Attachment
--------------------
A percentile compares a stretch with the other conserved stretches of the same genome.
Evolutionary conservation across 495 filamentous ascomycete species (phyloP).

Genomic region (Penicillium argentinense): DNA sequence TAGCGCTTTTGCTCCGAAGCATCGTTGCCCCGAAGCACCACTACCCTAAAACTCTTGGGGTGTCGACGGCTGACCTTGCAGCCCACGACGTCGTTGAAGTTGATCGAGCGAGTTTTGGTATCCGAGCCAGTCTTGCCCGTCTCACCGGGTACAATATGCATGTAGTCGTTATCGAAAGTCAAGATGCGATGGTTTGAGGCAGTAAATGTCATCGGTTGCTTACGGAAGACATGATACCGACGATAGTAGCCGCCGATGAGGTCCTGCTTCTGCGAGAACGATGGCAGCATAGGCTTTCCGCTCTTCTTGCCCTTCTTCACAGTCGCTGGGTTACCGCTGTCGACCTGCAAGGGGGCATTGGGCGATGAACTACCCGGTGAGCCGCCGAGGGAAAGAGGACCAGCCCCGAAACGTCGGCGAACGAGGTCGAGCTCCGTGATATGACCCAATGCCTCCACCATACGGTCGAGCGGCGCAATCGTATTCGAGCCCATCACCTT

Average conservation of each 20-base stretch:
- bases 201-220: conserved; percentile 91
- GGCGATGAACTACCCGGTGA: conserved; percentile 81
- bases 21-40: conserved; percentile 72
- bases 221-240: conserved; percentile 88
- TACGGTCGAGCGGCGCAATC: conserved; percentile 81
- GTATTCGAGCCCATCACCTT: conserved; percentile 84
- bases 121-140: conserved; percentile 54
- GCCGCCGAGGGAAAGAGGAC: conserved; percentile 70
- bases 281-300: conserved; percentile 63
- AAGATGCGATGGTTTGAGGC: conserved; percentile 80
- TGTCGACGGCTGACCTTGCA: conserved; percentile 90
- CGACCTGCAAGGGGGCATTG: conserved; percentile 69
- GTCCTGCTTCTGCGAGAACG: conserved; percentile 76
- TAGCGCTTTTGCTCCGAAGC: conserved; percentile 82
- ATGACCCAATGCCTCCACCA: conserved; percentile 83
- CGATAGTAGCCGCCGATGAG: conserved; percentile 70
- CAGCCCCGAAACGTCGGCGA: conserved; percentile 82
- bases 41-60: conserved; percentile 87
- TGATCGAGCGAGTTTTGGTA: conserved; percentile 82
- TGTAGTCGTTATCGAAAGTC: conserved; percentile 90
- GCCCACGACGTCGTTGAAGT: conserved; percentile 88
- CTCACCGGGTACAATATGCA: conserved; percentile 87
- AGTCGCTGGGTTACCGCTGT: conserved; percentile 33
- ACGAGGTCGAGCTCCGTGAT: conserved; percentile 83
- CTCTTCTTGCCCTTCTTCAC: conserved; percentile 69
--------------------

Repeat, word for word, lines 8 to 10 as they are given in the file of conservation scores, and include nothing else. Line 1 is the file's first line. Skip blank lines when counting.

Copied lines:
- bases 221-240: conserved; percentile 88
- TACGGTCGAGCGGCGCAATC: conserved; percentile 81
- GTATTCGAGCCCATCACCTT: conserved; percentile 84